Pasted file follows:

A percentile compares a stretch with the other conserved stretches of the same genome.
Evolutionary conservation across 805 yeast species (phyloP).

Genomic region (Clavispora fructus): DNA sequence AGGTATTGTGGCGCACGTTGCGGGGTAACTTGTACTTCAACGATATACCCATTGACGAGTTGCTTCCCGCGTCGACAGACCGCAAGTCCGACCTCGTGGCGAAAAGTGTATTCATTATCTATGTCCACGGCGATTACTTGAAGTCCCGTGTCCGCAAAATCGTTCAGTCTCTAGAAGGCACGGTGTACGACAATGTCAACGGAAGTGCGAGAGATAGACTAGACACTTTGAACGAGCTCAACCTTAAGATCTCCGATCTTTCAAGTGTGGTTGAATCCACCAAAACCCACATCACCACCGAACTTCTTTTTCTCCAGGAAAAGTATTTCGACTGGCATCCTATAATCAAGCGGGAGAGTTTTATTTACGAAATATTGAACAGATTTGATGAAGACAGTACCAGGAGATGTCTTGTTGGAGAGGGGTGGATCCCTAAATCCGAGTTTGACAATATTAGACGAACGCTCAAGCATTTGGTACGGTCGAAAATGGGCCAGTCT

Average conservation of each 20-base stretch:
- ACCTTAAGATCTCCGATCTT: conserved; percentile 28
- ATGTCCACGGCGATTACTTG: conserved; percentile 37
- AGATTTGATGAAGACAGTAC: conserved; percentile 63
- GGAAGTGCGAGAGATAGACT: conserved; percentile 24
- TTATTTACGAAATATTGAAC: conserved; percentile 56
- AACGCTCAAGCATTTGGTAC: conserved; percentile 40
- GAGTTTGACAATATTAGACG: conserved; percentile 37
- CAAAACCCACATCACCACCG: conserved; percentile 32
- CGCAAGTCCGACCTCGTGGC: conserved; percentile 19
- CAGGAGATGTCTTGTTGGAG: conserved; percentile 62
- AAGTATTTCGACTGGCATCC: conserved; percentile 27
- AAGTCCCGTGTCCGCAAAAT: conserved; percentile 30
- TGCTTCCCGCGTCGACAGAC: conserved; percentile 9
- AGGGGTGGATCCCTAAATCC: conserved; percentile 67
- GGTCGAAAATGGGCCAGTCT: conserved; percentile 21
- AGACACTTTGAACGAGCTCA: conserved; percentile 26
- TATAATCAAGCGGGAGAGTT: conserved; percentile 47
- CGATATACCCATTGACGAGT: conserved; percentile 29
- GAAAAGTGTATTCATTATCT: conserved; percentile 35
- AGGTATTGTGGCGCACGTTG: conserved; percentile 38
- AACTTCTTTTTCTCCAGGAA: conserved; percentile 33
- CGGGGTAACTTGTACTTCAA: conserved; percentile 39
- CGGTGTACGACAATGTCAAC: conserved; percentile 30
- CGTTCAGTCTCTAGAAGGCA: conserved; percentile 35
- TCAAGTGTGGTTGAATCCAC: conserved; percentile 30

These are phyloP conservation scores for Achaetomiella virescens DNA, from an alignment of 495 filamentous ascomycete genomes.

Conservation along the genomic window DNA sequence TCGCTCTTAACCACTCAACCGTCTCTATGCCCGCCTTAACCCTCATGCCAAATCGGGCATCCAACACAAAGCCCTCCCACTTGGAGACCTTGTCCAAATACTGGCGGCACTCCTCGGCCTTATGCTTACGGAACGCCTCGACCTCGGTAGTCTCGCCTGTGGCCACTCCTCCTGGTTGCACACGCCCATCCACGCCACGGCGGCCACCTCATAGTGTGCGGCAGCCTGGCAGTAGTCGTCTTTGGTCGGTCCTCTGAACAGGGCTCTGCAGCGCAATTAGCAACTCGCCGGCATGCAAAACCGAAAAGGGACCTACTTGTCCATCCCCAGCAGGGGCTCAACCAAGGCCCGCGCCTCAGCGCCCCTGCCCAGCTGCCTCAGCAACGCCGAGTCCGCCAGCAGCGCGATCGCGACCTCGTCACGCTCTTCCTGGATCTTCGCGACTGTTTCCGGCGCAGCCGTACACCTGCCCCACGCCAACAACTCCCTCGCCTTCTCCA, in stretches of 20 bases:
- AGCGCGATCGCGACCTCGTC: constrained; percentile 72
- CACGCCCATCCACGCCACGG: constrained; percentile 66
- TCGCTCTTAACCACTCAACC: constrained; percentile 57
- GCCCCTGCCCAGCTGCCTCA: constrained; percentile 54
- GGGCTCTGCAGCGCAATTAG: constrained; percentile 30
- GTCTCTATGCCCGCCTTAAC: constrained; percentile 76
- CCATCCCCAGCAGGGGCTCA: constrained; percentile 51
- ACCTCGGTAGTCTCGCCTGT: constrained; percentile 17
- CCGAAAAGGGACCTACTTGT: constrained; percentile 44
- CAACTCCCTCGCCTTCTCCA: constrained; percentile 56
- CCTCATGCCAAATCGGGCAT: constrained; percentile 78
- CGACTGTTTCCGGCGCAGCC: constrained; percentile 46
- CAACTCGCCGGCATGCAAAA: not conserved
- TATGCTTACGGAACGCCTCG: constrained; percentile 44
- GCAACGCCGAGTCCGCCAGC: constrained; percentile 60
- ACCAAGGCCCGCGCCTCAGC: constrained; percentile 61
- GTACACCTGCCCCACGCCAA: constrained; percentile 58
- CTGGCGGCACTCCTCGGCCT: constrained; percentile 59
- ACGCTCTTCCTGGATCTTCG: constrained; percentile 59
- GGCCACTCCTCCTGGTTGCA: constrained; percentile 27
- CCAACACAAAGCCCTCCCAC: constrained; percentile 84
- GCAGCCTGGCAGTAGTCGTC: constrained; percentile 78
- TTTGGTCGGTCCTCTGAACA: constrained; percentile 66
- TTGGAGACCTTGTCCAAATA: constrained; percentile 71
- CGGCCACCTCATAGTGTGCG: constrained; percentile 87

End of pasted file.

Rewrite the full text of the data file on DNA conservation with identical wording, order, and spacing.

A percentile compares a stretch with the other conserved stretches of the same genome.
Evolutionary conservation across 805 yeast species (phyloP).

Genomic region (Clavispora fructus): DNA sequence AGGTATTGTGGCGCACGTTGCGGGGTAACTTGTACTTCAACGATATACCCATTGACGAGTTGCTTCCCGCGTCGACAGACCGCAAGTCCGACCTCGTGGCGAAAAGTGTATTCATTATCTATGTCCACGGCGATTACTTGAAGTCCCGTGTCCGCAAAATCGTTCAGTCTCTAGAAGGCACGGTGTACGACAATGTCAACGGAAGTGCGAGAGATAGACTAGACACTTTGAACGAGCTCAACCTTAAGATCTCCGATCTTTCAAGTGTGGTTGAATCCACCAAAACCCACATCACCACCGAACTTCTTTTTCTCCAGGAAAAGTATTTCGACTGGCATCCTATAATCAAGCGGGAGAGTTTTATTTACGAAATATTGAACAGATTTGATGAAGACAGTACCAGGAGATGTCTTGTTGGAGAGGGGTGGATCCCTAAATCCGAGTTTGACAATATTAGACGAACGCTCAAGCATTTGGTACGGTCGAAAATGGGCCAGTCT

Average conservation of each 20-base stretch:
- ACCTTAAGATCTCCGATCTT: conserved; percentile 28
- ATGTCCACGGCGATTACTTG: conserved; percentile 37
- AGATTTGATGAAGACAGTAC: conserved; percentile 63
- GGAAGTGCGAGAGATAGACT: conserved; percentile 24
- TTATTTACGAAATATTGAAC: conserved; percentile 56
- AACGCTCAAGCATTTGGTAC: conserved; percentile 40
- GAGTTTGACAATATTAGACG: conserved; percentile 37
- CAAAACCCACATCACCACCG: conserved; percentile 32
- CGCAAGTCCGACCTCGTGGC: conserved; percentile 19
- CAGGAGATGTCTTGTTGGAG: conserved; percentile 62
- AAGTATTTCGACTGGCATCC: conserved; percentile 27
- AAGTCCCGTGTCCGCAAAAT: conserved; percentile 30
- TGCTTCCCGCGTCGACAGAC: conserved; percentile 9
- AGGGGTGGATCCCTAAATCC: conserved; percentile 67
- GGTCGAAAATGGGCCAGTCT: conserved; percentile 21
- AGACACTTTGAACGAGCTCA: conserved; percentile 26
- TATAATCAAGCGGGAGAGTT: conserved; percentile 47
- CGATATACCCATTGACGAGT: conserved; percentile 29
- GAAAAGTGTATTCATTATCT: conserved; percentile 35
- AGGTATTGTGGCGCACGTTG: conserved; percentile 38
- AACTTCTTTTTCTCCAGGAA: conserved; percentile 33
- CGGGGTAACTTGTACTTCAA: conserved; percentile 39
- CGGTGTACGACAATGTCAAC: conserved; percentile 30
- CGTTCAGTCTCTAGAAGGCA: conserved; percentile 35
- TCAAGTGTGGTTGAATCCAC: conserved; percentile 30

These are phyloP conservation scores for Achaetomiella virescens DNA, from an alignment of 495 filamentous ascomycete genomes.

Conservation along the genomic window DNA sequence TCGCTCTTAACCACTCAACCGTCTCTATGCCCGCCTTAACCCTCATGCCAAATCGGGCATCCAACACAAAGCCCTCCCACTTGGAGACCTTGTCCAAATACTGGCGGCACTCCTCGGCCTTATGCTTACGGAACGCCTCGACCTCGGTAGTCTCGCCTGTGGCCACTCCTCCTGGTTGCACACGCCCATCCACGCCACGGCGGCCACCTCATAGTGTGCGGCAGCCTGGCAGTAGTCGTCTTTGGTCGGTCCTCTGAACAGGGCTCTGCAGCGCAATTAGCAACTCGCCGGCATGCAAAACCGAAAAGGGACCTACTTGTCCATCCCCAGCAGGGGCTCAACCAAGGCCCGCGCCTCAGCGCCCCTGCCCAGCTGCCTCAGCAACGCCGAGTCCGCCAGCAGCGCGATCGCGACCTCGTCACGCTCTTCCTGGATCTTCGCGACTGTTTCCGGCGCAGCCGTACACCTGCCCCACGCCAACAACTCCCTCGCCTTCTCCA, in stretches of 20 bases:
- AGCGCGATCGCGACCTCGTC: constrained; percentile 72
- CACGCCCATCCACGCCACGG: constrained; percentile 66
- TCGCTCTTAACCACTCAACC: constrained; percentile 57
- GCCCCTGCCCAGCTGCCTCA: constrained; percentile 54
- GGGCTCTGCAGCGCAATTAG: constrained; percentile 30
- GTCTCTATGCCCGCCTTAAC: constrained; percentile 76
- CCATCCCCAGCAGGGGCTCA: constrained; percentile 51
- ACCTCGGTAGTCTCGCCTGT: constrained; percentile 17
- CCGAAAAGGGACCTACTTGT: constrained; percentile 44
- CAACTCCCTCGCCTTCTCCA: constrained; percentile 56
- CCTCATGCCAAATCGGGCAT: constrained; percentile 78
- CGACTGTTTCCGGCGCAGCC: constrained; percentile 46
- CAACTCGCCGGCATGCAAAA: not conserved
- TATGCTTACGGAACGCCTCG: constrained; percentile 44
- GCAACGCCGAGTCCGCCAGC: constrained; percentile 60
- ACCAAGGCCCGCGCCTCAGC: constrained; percentile 61
- GTACACCTGCCCCACGCCAA: constrained; percentile 58
- CTGGCGGCACTCCTCGGCCT: constrained; percentile 59
- ACGCTCTTCCTGGATCTTCG: constrained; percentile 59
- GGCCACTCCTCCTGGTTGCA: constrained; percentile 27
- CCAACACAAAGCCCTCCCAC: constrained; percentile 84
- GCAGCCTGGCAGTAGTCGTC: constrained; percentile 78
- TTTGGTCGGTCCTCTGAACA: constrained; percentile 66
- TTGGAGACCTTGTCCAAATA: constrained; percentile 71
- CGGCCACCTCATAGTGTGCG: constrained; percentile 87